Of course, slip-ups will happen at any pizzeria from time to time, and those who have had negative experiences are far more likely to comment; thus, harnessing the power of your pizzeria’s biggest fans is also crucial. A review-monitoring service can encourage positive vibes online by sending a one-question survey after the meal: “On a scale of 1 to 10, how likely are you to recommend us?” (The survey invite can be printed at the bottom of a receipt or pop up on your landing page when a customer logs into your WiFi.) “If he says 7 or above, you can invite him to review you online; for a 6 or less, you can follow up with the customer directly,” Shuller says.
Artie Stoeke, with two Domino’s stores in Orlando, Florida, encourages customers to provide feedback through in-store signage and box toppers. Photo courtesy Artie Stoeke.
Domino’s (dominos.com) franchisee Artie Stoeke, based in Orlando, Florida, adopted a review-based technology at his two college-campus locations about a year ago. He works with the BlurtBox app, which he likens to a “modern-day suggestion box.” Customers download the app and type in comments for participating businesses, which then shoot directly to the operator. Unlike online reviews or even corporate-lodged complaints, it allows for quick fixes, ideally before negativity hits the Web—or for immediate praise to employees when reviews are glowing.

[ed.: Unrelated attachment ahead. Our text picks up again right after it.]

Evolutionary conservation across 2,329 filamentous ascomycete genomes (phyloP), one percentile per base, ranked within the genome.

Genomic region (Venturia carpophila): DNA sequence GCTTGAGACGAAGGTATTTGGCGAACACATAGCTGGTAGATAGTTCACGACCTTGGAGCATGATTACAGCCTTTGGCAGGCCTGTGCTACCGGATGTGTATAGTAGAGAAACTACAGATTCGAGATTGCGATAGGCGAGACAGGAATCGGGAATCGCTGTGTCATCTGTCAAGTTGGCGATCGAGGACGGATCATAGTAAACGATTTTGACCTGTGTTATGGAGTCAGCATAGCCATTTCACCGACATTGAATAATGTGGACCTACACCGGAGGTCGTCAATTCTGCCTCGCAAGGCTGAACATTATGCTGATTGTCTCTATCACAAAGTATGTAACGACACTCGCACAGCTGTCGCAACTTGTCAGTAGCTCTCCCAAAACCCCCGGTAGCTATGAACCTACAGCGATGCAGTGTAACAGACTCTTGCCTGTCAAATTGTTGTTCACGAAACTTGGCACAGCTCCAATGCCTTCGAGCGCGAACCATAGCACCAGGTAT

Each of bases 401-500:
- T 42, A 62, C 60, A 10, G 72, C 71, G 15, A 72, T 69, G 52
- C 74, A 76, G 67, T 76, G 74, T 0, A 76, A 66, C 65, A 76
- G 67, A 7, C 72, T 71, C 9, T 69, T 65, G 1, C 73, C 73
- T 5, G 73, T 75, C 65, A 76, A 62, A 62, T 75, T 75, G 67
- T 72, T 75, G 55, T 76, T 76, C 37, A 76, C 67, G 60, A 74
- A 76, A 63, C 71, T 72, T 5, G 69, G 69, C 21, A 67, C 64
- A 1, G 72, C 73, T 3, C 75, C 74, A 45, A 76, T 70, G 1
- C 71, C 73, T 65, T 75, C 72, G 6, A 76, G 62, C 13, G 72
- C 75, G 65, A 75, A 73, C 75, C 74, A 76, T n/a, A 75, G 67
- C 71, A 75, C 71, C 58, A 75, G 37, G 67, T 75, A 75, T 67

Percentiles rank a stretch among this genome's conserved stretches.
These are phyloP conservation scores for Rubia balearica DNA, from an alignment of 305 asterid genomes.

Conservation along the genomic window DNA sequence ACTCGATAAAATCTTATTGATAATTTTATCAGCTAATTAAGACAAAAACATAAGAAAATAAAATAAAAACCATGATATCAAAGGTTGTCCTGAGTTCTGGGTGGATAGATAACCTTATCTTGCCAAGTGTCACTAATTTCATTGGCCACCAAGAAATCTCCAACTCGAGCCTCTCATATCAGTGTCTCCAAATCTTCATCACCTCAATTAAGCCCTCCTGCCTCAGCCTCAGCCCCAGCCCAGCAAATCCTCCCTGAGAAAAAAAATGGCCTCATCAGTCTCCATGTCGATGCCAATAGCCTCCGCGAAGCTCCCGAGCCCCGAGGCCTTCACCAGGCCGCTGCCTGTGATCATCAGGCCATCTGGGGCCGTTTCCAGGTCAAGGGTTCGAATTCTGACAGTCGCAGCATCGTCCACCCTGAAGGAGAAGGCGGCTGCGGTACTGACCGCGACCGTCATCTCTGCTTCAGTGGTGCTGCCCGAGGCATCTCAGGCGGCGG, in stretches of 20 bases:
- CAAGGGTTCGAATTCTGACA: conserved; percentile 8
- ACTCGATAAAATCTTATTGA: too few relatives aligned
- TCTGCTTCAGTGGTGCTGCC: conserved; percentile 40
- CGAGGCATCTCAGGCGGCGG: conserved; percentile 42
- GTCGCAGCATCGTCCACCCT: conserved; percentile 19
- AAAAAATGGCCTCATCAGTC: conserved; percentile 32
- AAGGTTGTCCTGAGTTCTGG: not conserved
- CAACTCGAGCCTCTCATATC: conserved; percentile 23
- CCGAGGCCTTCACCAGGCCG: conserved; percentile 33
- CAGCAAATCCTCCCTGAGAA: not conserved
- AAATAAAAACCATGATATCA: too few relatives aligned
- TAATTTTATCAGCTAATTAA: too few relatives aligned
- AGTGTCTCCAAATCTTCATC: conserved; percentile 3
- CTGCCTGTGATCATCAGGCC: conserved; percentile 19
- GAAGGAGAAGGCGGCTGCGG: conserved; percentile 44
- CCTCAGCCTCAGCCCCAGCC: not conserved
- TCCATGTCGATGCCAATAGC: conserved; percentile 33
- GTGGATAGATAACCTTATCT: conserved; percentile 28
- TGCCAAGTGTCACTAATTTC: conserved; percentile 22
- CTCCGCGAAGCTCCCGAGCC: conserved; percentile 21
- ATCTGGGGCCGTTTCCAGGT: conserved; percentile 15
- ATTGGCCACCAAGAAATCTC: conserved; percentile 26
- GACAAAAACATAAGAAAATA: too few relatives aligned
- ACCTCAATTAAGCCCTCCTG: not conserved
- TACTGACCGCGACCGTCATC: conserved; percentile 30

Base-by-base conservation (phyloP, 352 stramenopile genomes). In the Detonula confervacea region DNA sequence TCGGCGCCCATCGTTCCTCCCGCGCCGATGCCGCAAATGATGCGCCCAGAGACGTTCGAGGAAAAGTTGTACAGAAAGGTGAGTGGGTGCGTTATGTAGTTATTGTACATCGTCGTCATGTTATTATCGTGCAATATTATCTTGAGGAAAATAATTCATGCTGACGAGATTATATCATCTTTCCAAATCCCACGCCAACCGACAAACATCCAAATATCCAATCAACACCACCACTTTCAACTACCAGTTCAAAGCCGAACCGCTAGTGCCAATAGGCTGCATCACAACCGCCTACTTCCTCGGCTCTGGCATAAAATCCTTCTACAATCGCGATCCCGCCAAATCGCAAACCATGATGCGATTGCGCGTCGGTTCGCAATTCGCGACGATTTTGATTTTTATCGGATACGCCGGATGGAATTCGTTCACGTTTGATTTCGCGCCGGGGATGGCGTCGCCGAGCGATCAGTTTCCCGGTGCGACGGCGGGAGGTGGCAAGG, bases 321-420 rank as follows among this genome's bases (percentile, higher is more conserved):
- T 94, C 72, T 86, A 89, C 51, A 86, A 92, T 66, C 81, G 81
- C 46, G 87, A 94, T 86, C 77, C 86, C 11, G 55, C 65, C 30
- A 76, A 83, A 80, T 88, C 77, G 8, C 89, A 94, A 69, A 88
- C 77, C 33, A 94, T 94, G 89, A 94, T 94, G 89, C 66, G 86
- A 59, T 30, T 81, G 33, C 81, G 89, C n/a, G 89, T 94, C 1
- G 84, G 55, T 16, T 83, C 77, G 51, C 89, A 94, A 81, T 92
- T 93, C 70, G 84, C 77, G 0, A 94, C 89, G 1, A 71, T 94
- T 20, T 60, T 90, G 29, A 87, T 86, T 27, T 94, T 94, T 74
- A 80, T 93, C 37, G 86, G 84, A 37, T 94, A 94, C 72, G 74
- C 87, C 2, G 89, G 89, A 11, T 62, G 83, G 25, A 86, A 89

Even though the BlurtBox app’s customers can remain anonymous if they choose (college students are always looking for the latest Web-based rage, but they also value online privacy), Stoeke can still communicate directly with them through the app. “I like the real-time aspect, which allows me to get back to customers as quickly as possible, and I can see both of my stores’ performance on the back end,” he explains. “Customers are wowed when you get back to them so quickly, which ensures more loyalty.”
After Pizza Hut (pizzahut.com) garnered $1 million in sales in a mere four months thanks to its launch of an Xbox app, which allowed users to build pizzas with the click of their controllers, the pizza-gaming connection went mainstream. Now, companies provide “gamification” software to pizzerias nationwide. “Games at the point of sale inspire higher spending and more frequent visits and bring more fun to the dining experience,” notes Aron Ezra, CEO of OfferCraft in Las Vegas.